Oxeye Daisy is often encouraged as an ornamental to plant, and has been found in numerous seed mixes. Users should carefully read packaging labels and not purchase if its scientific names or common names or any synonyms are listed.

Seed development must be prevented to reduce or stop spread.
* Prevent vehicles from driving through and animals from grazing within infested areas,
* Thoroughly wash the undercarriage of vehicles and wheels in a designated area before moving to an uninfested area,
* Encourage landowners to frequently monitor their land for new infestations and, when found to implement effective control methods.
* Maintain proper livestock grazing management to encourage competitive vegetation, and
* Develop educational campaigns to teach people to not pick and transport the white flowers.

PHYSICAL and CULTURAL CONTROLS [Adapted from Olson and Wallander in Sheley and Petroff 1999]
Hand-pulling can be effective for small or new infestations. It should be done before plants have flowered. Gloves should be worn to protect skin. Plants should be bagged, allowed to desiccate or rot, and then be deposited in the landfill.

mowing as soon as flower buds develop is effective to reduce seed production. However, mowing will stimulate shoot production, and subsequent flowering could occur if conditions are good. Not mowing fields with Oxeye Daisy is also not a good control method because over-time Oxeye Daisy will likely succeed.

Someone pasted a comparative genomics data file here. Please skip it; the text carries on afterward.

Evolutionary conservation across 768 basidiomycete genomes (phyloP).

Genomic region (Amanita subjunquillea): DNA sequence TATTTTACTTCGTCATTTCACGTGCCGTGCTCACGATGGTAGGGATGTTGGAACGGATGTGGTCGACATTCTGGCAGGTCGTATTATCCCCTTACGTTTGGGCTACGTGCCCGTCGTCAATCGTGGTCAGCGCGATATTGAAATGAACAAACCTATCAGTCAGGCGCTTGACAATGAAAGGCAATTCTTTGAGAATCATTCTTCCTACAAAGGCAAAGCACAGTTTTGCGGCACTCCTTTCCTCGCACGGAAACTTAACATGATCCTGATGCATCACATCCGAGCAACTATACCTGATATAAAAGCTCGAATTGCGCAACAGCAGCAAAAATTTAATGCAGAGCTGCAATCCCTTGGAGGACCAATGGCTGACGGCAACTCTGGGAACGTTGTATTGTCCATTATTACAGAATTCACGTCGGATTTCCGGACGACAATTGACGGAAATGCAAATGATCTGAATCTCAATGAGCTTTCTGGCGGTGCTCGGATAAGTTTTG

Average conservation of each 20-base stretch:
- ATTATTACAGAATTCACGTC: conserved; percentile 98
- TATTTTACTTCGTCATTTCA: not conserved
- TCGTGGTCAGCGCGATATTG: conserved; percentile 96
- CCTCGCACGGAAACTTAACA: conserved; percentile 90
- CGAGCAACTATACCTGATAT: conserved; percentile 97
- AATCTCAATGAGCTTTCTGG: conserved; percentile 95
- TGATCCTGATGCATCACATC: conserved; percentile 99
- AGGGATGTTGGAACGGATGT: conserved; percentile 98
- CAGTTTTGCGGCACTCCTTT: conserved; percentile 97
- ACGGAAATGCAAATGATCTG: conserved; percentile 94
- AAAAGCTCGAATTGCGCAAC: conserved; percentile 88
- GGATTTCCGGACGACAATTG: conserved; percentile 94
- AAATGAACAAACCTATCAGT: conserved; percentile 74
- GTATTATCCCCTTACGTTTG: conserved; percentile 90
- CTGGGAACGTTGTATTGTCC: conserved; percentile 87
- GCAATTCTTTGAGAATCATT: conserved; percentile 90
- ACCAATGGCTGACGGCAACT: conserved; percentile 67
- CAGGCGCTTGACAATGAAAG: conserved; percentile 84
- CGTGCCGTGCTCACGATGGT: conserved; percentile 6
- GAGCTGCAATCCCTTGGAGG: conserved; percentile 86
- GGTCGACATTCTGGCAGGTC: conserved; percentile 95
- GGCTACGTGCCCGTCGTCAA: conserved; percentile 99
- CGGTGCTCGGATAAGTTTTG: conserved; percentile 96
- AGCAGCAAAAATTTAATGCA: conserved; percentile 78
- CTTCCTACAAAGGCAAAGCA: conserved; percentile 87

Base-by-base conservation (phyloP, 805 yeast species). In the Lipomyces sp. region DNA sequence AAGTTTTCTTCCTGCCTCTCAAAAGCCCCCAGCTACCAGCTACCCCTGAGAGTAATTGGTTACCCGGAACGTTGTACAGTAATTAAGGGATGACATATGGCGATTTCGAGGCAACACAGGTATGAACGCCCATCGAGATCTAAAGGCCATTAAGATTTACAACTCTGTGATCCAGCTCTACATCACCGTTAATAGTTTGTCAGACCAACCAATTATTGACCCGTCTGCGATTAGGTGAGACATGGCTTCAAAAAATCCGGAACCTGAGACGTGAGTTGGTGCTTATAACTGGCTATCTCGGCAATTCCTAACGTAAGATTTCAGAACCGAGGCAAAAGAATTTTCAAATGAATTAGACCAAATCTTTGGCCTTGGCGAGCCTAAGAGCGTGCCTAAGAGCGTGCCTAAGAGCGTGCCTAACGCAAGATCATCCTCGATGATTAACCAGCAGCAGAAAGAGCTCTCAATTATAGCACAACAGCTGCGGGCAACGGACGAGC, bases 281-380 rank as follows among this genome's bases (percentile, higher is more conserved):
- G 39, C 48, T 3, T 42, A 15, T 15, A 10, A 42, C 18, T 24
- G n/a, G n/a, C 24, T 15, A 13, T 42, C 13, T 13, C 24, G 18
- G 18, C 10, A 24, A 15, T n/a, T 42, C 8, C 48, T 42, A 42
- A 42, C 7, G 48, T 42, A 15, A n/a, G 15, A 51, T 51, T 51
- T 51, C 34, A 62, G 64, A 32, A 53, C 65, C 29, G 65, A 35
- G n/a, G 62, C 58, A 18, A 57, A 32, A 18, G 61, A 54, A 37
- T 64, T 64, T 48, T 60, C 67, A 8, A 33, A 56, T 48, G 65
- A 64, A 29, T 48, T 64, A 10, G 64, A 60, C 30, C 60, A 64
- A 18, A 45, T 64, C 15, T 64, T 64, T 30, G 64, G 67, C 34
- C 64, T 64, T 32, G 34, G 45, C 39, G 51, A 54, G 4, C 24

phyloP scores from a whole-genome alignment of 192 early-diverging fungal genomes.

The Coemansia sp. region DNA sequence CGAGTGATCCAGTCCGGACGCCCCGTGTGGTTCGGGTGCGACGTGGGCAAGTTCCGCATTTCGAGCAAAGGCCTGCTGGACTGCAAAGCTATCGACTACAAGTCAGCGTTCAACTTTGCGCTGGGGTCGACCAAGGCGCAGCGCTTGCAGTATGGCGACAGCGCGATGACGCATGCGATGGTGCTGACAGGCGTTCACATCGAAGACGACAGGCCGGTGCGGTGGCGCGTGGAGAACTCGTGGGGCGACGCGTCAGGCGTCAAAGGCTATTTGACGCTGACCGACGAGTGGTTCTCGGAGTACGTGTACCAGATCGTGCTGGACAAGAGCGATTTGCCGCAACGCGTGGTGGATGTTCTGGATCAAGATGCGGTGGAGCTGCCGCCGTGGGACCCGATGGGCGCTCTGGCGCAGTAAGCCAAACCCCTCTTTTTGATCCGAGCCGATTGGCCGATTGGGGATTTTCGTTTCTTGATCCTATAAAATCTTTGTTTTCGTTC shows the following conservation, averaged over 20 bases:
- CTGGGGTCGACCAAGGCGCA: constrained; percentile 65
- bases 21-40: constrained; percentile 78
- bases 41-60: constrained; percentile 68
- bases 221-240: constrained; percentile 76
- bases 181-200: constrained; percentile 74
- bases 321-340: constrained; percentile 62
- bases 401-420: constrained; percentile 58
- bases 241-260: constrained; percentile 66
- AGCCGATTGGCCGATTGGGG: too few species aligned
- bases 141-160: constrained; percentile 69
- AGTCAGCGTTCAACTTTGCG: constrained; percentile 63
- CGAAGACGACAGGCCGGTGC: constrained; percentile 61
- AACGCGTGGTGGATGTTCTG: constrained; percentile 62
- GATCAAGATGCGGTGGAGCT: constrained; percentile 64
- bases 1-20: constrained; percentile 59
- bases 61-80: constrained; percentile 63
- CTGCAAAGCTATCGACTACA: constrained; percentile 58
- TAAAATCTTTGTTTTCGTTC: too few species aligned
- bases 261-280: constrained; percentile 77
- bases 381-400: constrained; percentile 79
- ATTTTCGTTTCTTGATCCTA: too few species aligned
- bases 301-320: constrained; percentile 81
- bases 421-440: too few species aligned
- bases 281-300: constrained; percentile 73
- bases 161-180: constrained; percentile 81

Tilling that is repeated in the same growing season can kill plants because rhizomes grow shallow in the soil profile. Seeds in the seedbank will germinate, and require follow-up treatment.

GRAZING CONTROLS [Adapted from Olson and Wallander in Sheley and Petroff 1999]
Horses, sheep and goats will graze Oxeye Daisy, while cattle and pigs avoid it because it is acrid.
Information on how horses, sheep, or goats can be used to control Oxeye Daisy was not found.

Horses, sheep, and goats that graze where Oxeye Daisy grows should be retained in a holding pen before moving into uninfested areas.

Grazing management that maintain vigorous growth of desirable plants will help compete against Oxeye Daisy.

CHEMICAL CONTROLS [Adapted from Olson and Wallander in Sheley and Petroff 1999]
The herbicide type and concentration, application time and method, environmental constraints, land use practices, local regulations, and other factors will determine its effectiveness and impact to non-target species. Strict adherence to application requirements defined on the herbicide label will reduce risks to human and environmental health. Consult your County Extension Agent and/or Weed District for information on herbicidal control. Consult your County Extension Agent and/or Weed District for more information on herbicidal control. Chemical information is also available at Greenbook.

Oxeye daisy is moderately resistant to some 2,4-D-based herbicides except at high rates of 5 pounds per acre.

One study found that applying 80 pounds of nitrogen fertilizer was a more cost-effective treatment after 7 years that using herbicide alone or in combination with fertilizer. The treatment increased grass yields by 500% over this time. Herbicides can kill plants, while fertilizers promote growth of desirable forage.

Picloram (1.5 pint per acre) mixed with 2,4-D (1 quart) per acre was applied to a heavily infested Oxeye Daisy site in 1990. The treatment provided 100% control, but is not recommended to use for a long-term control method. Herbicides often have to be re-applied every 2-3 years because of the seed bank.